Virulence of Omicron variant will shape Quebec's use of COVID-19 vaccine boosters

·4 min read

MONTREAL — The virulence of the Omicron variant of the novel coronavirus will be one of the factors that shapes whether Quebec makes third doses of COVID-19 vaccines more widely available, a member of Quebec's immunization committee said Wednesday.

On Wednesday, the province's Health Department said five cases of the variant have now been detected among travellers to the province and another seven cases remain under investigation. Authorities in the province had previously detected a single confirmed case of the Omicron variant.

The discovery of additional Omicron cases comes one day after the province announced it would expand access to third doses of COVID-19 vaccines to everyone 60 and over, pregnant women, health-care workers, people with certain chronic illnesses and those who live in remote communities.

Third doses had previously only been available to people 70 and over in the province, as well as those with compromised immune systems and people who received two doses of the Oxford-AstraZeneca vaccine.

Dr. Caroline Quach-Thanh of Quebec's immunization committee said it is possible the provincial government will decide people under 60 do not need a third dose, even though the National Advisory Committee on Immunization has recommended booster shots for those 50 and over.

If the Omicron variant causes mild infections "maybe what you should do is let people get it and, as long as it doesn't cause hospitalization and death, that boosts the immunity naturally and that will protect the population," she said in an interview Wednesday. If, however, the Omicron variant becomes more virulent, "then you want your population to be protected," she added.

While Quach-Thanh said the level of immunity provided by COVID-19 vaccines is declining over time across all age groups, "we haven't seen yet a change in the effectiveness of the vaccine against hospitalization and death, so that still seems to hold, which is great."

Quach-Thanh, who was the chair of the National Advisory Committee on Immunization until June, said she doesn't know why the Quebec committee and the federal committee have given different recommendations on the vaccination of people aged 50 to 59. The Quebec committee looked at the severity of the disease by age group, she said, adding that "those less than 60 are usually not at as high risk of complications."

Ontario is following NACI's advice and has said it will make third doses available to everyone 50 and over starting Dec. 13, while British Columbia has said it will gradually give everyone in the province a third dose by May 2022.

Dr. Donald Vinh, an infectious disease specialist and a medical microbiologist at the McGill University Health Centre, said he thinks Quebec has already hesitated too long before making third doses available to more people.

He said he now hopes Quebec doesn't wait to see proof that the vaccines are becoming less effective before expanding access to other age groups. Proof of loss of efficacy means people getting sick, some of whom may be hospitalized or die, he added.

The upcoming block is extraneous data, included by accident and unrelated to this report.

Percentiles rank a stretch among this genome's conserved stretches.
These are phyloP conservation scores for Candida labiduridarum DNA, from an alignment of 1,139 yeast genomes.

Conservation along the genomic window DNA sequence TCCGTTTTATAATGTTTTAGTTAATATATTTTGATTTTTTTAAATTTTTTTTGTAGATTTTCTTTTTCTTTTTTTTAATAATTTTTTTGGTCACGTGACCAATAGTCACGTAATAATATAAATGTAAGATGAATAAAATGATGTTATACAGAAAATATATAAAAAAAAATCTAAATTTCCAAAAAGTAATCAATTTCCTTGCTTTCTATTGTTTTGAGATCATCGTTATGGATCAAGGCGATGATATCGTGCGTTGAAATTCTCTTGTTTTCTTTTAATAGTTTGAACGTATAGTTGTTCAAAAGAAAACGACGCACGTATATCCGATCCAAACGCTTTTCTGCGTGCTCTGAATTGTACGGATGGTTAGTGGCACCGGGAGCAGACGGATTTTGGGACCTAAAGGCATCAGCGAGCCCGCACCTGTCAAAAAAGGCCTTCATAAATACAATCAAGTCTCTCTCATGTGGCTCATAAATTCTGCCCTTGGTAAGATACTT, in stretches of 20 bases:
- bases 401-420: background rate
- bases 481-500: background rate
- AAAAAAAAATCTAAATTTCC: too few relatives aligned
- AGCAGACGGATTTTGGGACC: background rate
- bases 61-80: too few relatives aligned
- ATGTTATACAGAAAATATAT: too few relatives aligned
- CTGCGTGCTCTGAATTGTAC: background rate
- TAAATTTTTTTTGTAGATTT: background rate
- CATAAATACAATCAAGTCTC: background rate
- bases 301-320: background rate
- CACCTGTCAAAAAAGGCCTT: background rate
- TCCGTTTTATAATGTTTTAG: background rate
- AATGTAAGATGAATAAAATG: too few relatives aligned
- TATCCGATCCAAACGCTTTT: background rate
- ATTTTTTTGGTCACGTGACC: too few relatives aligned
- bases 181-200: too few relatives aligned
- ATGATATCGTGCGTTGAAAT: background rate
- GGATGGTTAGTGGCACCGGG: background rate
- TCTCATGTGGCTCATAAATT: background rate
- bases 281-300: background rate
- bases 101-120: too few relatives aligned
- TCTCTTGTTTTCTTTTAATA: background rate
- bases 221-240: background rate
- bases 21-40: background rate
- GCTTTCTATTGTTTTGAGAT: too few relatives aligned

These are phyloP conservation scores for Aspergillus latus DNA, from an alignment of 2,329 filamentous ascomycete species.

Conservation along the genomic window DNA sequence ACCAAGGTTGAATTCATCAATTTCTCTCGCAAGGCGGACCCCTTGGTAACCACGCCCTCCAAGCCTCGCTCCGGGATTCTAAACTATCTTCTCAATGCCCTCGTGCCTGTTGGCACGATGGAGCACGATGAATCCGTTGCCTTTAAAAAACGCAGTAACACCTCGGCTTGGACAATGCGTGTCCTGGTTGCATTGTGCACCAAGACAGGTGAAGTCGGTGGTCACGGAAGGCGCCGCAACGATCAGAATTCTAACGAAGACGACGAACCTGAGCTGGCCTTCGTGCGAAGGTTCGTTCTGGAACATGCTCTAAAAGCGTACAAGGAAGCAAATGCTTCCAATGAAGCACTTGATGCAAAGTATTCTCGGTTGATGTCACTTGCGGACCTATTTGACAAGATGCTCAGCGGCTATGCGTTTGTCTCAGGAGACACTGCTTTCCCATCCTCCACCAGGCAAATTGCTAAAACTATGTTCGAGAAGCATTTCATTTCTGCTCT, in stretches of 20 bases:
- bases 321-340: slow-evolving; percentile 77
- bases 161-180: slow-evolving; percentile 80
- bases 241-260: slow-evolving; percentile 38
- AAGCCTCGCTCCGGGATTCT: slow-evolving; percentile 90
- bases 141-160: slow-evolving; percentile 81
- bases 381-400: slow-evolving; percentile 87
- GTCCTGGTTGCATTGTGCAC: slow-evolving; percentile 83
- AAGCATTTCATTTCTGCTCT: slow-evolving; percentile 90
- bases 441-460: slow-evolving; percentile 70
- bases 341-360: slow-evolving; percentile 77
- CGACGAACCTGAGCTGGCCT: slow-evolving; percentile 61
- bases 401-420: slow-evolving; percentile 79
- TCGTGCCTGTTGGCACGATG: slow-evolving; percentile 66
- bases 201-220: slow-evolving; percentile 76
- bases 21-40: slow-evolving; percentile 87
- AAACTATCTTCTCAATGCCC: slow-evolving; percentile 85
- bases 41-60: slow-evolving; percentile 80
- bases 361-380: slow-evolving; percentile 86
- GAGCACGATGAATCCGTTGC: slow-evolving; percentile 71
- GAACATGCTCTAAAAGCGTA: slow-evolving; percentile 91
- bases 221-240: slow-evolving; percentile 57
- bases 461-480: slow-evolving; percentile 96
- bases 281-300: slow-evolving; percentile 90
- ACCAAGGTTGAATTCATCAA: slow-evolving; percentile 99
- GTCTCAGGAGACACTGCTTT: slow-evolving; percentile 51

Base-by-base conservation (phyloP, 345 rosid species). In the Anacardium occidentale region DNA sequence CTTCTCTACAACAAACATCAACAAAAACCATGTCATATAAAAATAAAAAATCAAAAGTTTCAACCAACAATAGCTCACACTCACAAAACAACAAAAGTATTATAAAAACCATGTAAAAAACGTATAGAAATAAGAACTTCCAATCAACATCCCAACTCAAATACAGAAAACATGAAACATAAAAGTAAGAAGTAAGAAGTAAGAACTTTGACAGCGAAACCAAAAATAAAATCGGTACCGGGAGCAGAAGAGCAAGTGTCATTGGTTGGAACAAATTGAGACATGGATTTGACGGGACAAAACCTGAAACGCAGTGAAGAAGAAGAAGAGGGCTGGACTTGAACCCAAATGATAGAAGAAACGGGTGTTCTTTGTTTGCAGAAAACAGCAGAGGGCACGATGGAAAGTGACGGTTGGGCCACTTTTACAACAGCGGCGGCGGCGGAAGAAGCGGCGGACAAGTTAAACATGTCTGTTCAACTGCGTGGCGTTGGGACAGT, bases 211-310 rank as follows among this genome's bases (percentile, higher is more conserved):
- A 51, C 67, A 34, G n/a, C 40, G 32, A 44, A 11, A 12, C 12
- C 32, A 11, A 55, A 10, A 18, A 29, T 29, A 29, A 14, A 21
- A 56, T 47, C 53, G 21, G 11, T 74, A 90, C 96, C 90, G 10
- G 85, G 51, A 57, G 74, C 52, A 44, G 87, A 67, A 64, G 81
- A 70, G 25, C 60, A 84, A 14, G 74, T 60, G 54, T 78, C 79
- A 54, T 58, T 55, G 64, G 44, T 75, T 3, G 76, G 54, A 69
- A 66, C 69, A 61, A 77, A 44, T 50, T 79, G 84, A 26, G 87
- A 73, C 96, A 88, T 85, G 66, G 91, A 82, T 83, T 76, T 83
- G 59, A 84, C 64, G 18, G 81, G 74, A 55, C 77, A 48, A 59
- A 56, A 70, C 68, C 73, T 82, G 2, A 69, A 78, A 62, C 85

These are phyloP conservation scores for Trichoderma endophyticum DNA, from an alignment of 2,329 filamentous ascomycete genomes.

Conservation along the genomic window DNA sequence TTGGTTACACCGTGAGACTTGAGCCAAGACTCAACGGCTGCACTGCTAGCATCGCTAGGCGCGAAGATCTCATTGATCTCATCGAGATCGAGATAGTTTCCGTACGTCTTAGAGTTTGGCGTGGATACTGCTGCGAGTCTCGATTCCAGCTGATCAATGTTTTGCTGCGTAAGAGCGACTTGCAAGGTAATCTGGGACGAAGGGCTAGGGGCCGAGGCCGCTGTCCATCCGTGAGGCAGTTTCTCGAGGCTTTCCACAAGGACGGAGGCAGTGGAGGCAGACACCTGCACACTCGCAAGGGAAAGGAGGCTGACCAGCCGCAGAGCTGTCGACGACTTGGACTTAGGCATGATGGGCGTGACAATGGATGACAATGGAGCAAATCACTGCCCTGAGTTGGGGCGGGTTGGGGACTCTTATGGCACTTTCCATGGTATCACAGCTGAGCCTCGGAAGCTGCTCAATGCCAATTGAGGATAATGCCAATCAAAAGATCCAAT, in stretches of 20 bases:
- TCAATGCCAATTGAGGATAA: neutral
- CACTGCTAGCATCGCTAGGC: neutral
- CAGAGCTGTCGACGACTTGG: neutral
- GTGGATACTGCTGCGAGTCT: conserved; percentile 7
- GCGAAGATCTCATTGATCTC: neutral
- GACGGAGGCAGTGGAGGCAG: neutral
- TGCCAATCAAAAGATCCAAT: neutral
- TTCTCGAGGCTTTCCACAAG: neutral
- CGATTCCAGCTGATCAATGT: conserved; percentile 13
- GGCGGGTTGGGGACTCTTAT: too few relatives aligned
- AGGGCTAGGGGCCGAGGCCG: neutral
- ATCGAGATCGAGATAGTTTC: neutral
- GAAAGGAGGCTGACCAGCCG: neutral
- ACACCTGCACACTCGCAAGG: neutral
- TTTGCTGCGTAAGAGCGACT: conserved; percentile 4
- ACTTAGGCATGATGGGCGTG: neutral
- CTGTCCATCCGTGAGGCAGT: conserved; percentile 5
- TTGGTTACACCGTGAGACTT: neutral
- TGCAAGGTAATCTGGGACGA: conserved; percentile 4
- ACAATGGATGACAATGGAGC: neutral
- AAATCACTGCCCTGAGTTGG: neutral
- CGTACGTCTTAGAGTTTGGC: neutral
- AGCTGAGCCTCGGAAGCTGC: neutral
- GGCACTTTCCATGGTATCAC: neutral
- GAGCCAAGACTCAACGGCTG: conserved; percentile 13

"The whole purpose of immunization is to give the vaccines before people are sick, so they don't get sick, and waiting for people to get sick, which is what the current strategy seems to be, is a bit confusing," Vinh said in an interview Wednesday.

Alain Lamarre, a professor at Quebec's Institut national de la recherche scientifique who specializes in immunology and virology, said he thinks Quebec's approach is prudent and prioritizes the highest risk groups, adding that if vaccination were opened too quickly, lower risk people might take the place of those at higher risk.

Still, he expects Quebec will lower the minimum age for the third dose once it reaches the current target groups and that, eventually, it will be recommended for everyone. While the decline in immune response is smaller among younger people, he said in an interview Wednesday, even young and healthy people experience a decline.

New data on the Omicron variant suggests two doses of vaccine may offer less protection he said, meaning a third dose could help — especially if the variant is more contagious. "I think it's a good practice to continue with the third dose and expand it as much as possible to the whole population," he said.

Quebec reported 1,367 new cases of COVID-19 Wednesday and two additional deaths linked to the novel coronavirus.

The Health Department said the number of hospitalizations associated with COVID-19 rose by seven from the day before, to 242, and 59 people were in intensive care, an increase of one.

It said 87 per cent of Quebec residents aged five and over have received at least one dose of a COVID-19 vaccine, and 81 per cent are considered adequately vaccinated.

This report by The Canadian Press was first published Dec. 8, 2021.

———

This story was produced with the financial assistance of the Facebook and Canadian Press News Fellowship.

Jacob Serebrin, The Canadian Press

Our goal is to create a safe and engaging place for users to connect over interests and passions. In order to improve our community experience, we are temporarily suspending article commenting